Teresa Watanabe, Los Angeles Times, May 11, 2016
University of California regents Wednesday bemoaned what they called disappointing progress on efforts to increase diversity among students and faculty at the system’s 10 campuses.
Last month, UC officials announced a 36.7% increase in admissions offers to Latinos and a 31.9% jump in offers to African Americans. Those improvements were part of a significant boost in admissions of California students.
Overall, the percentage of underrepresented minorities in freshman classes across UC campuses has nearly doubled in the last 15 years, from 15% in 1999 to 28% in 2014.
But UC officials who presented an annual report on diversity to regents at their three-day meeting here acknowledged making less progress with graduate students and faculty. In the fall of 2014, the percentage of African American tenure-track faculty members at UC campuses ranged from 2% to 4%, and for Latinos it was 2% to 12%.
Regent John A. Perez challenged those figures. Many Latino faculty members are international scholars, not Americans, he said. That means the true number of underrepresented minorities is actually lower than UC officials claimed.
UC President Janet Napolitano said that increasing diversity was a critically important goal that she discussed with chancellors every month and addressed through numerous efforts.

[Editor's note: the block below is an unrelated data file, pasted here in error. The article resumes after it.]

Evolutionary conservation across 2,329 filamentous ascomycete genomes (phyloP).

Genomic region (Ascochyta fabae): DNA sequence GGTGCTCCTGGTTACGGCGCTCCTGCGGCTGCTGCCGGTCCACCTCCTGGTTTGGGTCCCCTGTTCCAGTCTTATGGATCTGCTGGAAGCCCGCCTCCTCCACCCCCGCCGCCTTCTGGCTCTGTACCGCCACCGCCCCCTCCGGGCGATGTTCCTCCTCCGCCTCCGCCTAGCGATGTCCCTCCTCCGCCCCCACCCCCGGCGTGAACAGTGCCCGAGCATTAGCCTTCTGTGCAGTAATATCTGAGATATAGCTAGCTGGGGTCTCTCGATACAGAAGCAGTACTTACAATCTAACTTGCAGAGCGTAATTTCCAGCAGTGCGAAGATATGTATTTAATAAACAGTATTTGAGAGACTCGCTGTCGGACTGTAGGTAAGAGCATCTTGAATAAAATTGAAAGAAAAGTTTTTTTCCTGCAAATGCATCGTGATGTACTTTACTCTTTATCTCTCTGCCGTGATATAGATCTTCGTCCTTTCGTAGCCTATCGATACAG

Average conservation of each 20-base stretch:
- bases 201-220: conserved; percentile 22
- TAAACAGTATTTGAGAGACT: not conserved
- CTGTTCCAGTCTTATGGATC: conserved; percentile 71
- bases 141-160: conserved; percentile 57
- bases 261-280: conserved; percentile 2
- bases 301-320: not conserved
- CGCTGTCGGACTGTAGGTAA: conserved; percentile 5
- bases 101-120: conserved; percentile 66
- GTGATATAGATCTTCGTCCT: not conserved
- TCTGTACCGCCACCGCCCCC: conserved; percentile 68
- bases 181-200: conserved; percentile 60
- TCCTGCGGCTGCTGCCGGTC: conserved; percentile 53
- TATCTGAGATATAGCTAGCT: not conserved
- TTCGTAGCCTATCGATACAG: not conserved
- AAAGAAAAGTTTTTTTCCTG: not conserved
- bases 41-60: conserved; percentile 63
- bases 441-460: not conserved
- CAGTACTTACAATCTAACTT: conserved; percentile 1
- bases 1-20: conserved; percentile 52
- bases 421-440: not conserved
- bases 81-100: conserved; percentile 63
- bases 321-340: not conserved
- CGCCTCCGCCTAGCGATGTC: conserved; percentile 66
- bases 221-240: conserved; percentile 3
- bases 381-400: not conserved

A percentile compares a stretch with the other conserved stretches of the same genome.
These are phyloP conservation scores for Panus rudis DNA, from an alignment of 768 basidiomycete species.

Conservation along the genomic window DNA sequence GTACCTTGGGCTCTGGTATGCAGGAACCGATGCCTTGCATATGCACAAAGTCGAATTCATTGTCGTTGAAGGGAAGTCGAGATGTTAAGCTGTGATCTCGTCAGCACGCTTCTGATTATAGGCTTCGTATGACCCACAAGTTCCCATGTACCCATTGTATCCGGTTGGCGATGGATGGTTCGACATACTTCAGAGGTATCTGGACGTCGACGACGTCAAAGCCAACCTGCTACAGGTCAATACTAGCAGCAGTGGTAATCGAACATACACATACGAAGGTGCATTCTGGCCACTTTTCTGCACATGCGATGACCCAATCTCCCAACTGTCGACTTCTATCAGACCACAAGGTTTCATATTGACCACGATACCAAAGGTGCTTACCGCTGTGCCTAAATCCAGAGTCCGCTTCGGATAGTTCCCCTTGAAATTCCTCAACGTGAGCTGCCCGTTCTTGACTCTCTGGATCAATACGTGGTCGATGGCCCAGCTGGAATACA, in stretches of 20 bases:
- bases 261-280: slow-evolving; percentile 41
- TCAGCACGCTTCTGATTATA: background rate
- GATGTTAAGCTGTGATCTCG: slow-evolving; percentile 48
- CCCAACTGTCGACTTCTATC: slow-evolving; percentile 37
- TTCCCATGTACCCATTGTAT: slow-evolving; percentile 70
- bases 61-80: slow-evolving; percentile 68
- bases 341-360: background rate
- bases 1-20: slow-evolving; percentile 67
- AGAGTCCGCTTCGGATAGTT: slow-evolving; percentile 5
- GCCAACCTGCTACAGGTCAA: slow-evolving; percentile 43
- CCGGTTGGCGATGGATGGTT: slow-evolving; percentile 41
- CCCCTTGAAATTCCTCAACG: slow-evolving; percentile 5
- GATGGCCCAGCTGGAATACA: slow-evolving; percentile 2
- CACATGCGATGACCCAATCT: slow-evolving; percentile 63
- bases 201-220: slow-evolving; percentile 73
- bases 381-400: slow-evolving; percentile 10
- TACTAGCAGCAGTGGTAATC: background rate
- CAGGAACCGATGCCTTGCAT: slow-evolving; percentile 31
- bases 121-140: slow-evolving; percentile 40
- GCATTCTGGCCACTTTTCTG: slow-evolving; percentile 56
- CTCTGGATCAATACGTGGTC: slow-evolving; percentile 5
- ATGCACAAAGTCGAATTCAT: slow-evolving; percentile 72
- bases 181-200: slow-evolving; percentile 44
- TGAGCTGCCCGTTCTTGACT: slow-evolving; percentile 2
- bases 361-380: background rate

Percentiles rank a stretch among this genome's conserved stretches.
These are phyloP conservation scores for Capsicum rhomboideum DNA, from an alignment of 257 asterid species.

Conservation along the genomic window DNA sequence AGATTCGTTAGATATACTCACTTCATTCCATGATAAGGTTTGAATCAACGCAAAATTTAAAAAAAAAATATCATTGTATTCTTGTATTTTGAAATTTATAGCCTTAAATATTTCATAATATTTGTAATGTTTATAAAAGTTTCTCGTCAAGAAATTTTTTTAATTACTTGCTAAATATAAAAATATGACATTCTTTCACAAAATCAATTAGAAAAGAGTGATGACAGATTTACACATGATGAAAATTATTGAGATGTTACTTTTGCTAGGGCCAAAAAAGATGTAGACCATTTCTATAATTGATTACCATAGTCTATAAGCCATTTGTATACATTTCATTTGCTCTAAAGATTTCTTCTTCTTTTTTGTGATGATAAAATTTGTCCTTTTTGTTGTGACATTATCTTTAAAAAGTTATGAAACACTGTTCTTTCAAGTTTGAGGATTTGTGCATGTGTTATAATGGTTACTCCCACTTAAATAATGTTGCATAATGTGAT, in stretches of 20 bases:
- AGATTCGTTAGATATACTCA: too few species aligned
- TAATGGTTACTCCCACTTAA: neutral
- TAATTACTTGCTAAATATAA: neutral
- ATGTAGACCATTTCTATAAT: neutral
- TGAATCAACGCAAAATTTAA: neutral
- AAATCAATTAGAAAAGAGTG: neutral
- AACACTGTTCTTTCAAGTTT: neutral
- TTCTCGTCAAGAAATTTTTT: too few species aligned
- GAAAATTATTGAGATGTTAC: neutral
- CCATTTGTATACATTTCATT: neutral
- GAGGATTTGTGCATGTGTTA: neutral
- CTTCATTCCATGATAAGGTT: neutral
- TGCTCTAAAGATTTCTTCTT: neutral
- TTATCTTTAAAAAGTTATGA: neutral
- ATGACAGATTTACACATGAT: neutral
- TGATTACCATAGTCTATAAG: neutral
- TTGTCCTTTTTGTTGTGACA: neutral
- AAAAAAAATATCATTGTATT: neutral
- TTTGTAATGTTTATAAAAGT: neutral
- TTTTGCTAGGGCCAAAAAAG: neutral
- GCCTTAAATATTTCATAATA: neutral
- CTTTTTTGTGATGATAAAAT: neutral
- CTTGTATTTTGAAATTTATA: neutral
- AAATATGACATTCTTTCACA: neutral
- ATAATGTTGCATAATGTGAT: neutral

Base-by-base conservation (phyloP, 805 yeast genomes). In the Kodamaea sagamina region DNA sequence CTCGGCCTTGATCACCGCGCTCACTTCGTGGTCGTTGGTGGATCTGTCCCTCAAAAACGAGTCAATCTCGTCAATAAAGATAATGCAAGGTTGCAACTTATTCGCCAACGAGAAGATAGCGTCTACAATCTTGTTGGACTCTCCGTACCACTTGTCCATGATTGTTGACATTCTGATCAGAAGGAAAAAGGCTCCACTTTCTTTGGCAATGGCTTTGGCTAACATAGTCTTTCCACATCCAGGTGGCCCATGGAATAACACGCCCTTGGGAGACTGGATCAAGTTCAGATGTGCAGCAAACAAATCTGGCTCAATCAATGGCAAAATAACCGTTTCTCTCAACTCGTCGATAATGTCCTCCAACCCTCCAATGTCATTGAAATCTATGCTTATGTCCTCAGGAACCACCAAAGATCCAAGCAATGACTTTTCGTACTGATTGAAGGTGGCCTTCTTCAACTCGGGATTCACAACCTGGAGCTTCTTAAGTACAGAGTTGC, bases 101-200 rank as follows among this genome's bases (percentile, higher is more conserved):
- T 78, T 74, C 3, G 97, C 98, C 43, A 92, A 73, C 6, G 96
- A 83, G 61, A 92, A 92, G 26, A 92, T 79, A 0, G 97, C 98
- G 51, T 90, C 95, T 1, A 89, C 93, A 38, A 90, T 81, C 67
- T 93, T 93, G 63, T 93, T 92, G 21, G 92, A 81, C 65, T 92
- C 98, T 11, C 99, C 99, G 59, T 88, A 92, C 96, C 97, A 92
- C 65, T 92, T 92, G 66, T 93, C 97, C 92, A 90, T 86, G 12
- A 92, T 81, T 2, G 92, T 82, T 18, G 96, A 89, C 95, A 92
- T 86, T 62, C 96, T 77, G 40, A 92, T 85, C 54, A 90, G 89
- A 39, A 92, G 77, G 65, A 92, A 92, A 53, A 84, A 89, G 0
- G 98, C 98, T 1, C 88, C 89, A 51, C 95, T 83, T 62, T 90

Some regents were clearly unaware of these efforts, however. One of them suggested that UC “adopt” high schools to help students become more competitive college applicants. UCLA is doing just that with 20 campuses in the Los Angeles Unified School District.
Napolitano suggested that diversity become a standing item for discussion at every regents meeting, not just the subject of an annual report.
“We need guidance, direction and insight about what more we could and should be doing,” she said.
The UC president also announced a new effort to provide about $25 million over the next three years to support the roughly 3,000 to 3,500 students who are in the country illegally and are not eligible for federal financial aid.
The funding includes $5 million a year for loans, $2.5 million for fellowships, staff support, textbooks and other needs and $900,000 for campus-based legal service centers to aid students and their families with immigration issues.
“We are building a firm path forward for undocumented students at the university,” Napolitano said.